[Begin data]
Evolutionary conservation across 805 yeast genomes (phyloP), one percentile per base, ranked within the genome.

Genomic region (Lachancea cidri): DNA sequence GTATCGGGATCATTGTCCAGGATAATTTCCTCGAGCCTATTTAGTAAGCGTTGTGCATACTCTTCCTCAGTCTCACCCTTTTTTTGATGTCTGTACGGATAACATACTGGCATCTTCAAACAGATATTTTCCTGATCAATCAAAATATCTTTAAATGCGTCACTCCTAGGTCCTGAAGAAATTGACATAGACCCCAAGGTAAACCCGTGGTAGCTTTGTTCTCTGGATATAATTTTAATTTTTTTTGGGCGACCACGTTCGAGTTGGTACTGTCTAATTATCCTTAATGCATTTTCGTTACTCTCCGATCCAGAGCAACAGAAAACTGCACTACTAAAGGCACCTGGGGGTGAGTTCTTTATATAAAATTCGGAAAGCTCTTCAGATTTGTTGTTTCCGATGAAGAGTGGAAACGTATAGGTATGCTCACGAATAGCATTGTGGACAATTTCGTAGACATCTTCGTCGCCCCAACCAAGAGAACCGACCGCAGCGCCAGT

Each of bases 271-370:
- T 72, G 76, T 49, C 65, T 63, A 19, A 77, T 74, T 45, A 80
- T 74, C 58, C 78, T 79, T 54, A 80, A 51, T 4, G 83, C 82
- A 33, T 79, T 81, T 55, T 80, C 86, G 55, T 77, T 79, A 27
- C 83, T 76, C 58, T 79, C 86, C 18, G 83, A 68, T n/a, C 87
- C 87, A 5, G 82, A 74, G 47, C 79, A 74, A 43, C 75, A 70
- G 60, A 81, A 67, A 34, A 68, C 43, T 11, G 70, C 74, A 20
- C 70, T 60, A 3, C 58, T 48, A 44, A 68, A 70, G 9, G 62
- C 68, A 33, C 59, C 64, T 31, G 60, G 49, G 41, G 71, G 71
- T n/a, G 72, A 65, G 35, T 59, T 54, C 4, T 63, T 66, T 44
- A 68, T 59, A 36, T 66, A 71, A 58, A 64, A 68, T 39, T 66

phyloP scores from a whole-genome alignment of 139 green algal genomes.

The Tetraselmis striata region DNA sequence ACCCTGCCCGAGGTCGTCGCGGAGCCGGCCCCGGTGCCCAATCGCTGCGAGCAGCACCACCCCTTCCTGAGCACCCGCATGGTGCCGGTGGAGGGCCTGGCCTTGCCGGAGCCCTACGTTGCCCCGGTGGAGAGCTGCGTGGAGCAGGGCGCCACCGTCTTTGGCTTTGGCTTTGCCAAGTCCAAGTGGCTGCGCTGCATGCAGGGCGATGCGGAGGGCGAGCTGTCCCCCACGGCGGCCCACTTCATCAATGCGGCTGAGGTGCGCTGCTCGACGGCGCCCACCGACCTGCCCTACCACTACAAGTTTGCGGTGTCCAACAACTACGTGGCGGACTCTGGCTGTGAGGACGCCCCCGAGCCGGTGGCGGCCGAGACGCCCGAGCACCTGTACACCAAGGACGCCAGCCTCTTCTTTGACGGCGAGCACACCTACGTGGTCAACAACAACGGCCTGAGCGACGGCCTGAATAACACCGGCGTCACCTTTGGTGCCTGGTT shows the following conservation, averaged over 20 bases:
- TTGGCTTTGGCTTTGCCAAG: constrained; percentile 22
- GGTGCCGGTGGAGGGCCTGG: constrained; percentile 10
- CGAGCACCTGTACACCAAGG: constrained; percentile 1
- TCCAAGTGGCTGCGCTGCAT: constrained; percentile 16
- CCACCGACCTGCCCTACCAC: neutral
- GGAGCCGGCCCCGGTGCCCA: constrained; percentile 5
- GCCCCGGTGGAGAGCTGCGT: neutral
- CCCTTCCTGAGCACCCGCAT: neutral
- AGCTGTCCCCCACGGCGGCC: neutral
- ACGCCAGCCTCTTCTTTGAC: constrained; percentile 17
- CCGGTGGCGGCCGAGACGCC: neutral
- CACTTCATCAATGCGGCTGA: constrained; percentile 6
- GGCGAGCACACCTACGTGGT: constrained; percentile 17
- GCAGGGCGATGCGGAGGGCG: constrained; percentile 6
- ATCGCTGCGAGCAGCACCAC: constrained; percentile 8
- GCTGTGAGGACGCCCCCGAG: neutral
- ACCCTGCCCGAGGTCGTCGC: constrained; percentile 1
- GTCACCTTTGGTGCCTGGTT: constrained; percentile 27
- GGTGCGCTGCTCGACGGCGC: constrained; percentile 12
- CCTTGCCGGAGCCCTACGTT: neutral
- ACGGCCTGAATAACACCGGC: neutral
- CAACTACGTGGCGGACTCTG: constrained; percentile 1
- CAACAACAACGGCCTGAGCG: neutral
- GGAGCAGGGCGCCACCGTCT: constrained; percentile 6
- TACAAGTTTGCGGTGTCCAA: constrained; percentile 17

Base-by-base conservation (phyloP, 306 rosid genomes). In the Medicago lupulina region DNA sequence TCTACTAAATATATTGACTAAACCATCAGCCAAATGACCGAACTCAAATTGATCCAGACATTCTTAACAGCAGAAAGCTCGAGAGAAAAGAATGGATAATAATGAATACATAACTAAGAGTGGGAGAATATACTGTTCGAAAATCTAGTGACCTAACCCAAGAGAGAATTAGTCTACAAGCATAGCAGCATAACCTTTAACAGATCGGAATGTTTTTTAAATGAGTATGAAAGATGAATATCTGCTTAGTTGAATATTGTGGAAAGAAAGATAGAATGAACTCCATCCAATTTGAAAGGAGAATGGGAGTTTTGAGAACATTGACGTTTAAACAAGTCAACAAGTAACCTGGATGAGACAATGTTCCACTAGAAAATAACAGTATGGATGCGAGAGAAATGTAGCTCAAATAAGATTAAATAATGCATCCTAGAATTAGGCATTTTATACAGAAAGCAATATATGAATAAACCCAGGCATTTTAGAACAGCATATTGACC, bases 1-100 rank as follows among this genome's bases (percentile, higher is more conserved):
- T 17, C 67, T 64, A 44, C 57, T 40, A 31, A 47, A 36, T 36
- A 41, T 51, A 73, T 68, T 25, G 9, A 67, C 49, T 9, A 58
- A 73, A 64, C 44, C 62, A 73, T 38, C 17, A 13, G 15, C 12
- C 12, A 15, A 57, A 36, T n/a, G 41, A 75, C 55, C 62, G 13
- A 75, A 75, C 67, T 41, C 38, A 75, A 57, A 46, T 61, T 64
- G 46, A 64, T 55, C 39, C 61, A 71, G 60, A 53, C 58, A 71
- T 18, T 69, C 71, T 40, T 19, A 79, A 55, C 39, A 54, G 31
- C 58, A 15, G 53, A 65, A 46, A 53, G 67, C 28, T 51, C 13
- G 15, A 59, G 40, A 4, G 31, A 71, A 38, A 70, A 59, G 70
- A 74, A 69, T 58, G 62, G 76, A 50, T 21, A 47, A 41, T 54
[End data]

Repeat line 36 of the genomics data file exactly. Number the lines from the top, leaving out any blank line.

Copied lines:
- ACGGCCTGAATAACACCGGC: neutral